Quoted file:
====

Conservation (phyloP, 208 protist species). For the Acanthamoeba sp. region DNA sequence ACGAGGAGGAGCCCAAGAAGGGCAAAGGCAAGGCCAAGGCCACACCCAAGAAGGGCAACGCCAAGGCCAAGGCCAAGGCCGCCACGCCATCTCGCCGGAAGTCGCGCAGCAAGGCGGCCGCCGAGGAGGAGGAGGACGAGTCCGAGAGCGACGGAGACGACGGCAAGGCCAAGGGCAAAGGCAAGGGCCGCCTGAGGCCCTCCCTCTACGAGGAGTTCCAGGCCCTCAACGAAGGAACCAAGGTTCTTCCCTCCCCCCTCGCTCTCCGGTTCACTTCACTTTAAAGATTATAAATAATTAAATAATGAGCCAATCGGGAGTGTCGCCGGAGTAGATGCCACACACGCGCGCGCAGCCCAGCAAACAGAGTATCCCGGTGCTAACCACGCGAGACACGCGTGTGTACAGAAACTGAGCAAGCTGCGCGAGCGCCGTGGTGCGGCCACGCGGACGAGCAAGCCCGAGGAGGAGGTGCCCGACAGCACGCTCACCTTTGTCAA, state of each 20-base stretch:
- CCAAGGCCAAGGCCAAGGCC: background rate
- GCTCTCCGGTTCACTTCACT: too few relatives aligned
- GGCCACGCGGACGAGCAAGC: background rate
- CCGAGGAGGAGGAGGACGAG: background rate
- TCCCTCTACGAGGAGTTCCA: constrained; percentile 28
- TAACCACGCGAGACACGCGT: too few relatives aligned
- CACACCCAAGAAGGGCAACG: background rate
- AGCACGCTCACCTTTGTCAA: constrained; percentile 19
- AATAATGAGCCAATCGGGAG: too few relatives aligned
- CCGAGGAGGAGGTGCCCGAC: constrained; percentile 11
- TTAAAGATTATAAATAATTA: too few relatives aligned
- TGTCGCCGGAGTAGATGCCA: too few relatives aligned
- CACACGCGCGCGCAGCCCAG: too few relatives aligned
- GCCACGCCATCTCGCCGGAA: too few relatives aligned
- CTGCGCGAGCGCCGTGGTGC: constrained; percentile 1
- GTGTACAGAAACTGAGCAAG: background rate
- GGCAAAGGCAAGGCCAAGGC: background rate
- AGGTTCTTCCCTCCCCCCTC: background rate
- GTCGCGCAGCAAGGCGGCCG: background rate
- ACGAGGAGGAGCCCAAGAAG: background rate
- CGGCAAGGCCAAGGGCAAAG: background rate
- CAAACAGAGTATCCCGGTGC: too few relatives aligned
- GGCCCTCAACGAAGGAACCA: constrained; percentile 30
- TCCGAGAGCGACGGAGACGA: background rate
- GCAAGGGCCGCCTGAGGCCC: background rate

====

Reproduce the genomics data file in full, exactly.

Conservation (phyloP, 208 protist species). For the Acanthamoeba sp. region DNA sequence ACGAGGAGGAGCCCAAGAAGGGCAAAGGCAAGGCCAAGGCCACACCCAAGAAGGGCAACGCCAAGGCCAAGGCCAAGGCCGCCACGCCATCTCGCCGGAAGTCGCGCAGCAAGGCGGCCGCCGAGGAGGAGGAGGACGAGTCCGAGAGCGACGGAGACGACGGCAAGGCCAAGGGCAAAGGCAAGGGCCGCCTGAGGCCCTCCCTCTACGAGGAGTTCCAGGCCCTCAACGAAGGAACCAAGGTTCTTCCCTCCCCCCTCGCTCTCCGGTTCACTTCACTTTAAAGATTATAAATAATTAAATAATGAGCCAATCGGGAGTGTCGCCGGAGTAGATGCCACACACGCGCGCGCAGCCCAGCAAACAGAGTATCCCGGTGCTAACCACGCGAGACACGCGTGTGTACAGAAACTGAGCAAGCTGCGCGAGCGCCGTGGTGCGGCCACGCGGACGAGCAAGCCCGAGGAGGAGGTGCCCGACAGCACGCTCACCTTTGTCAA, state of each 20-base stretch:
- CCAAGGCCAAGGCCAAGGCC: background rate
- GCTCTCCGGTTCACTTCACT: too few relatives aligned
- GGCCACGCGGACGAGCAAGC: background rate
- CCGAGGAGGAGGAGGACGAG: background rate
- TCCCTCTACGAGGAGTTCCA: constrained; percentile 28
- TAACCACGCGAGACACGCGT: too few relatives aligned
- CACACCCAAGAAGGGCAACG: background rate
- AGCACGCTCACCTTTGTCAA: constrained; percentile 19
- AATAATGAGCCAATCGGGAG: too few relatives aligned
- CCGAGGAGGAGGTGCCCGAC: constrained; percentile 11
- TTAAAGATTATAAATAATTA: too few relatives aligned
- TGTCGCCGGAGTAGATGCCA: too few relatives aligned
- CACACGCGCGCGCAGCCCAG: too few relatives aligned
- GCCACGCCATCTCGCCGGAA: too few relatives aligned
- CTGCGCGAGCGCCGTGGTGC: constrained; percentile 1
- GTGTACAGAAACTGAGCAAG: background rate
- GGCAAAGGCAAGGCCAAGGC: background rate
- AGGTTCTTCCCTCCCCCCTC: background rate
- GTCGCGCAGCAAGGCGGCCG: background rate
- ACGAGGAGGAGCCCAAGAAG: background rate
- CGGCAAGGCCAAGGGCAAAG: background rate
- CAAACAGAGTATCCCGGTGC: too few relatives aligned
- GGCCCTCAACGAAGGAACCA: constrained; percentile 30
- TCCGAGAGCGACGGAGACGA: background rate
- GCAAGGGCCGCCTGAGGCCC: background rate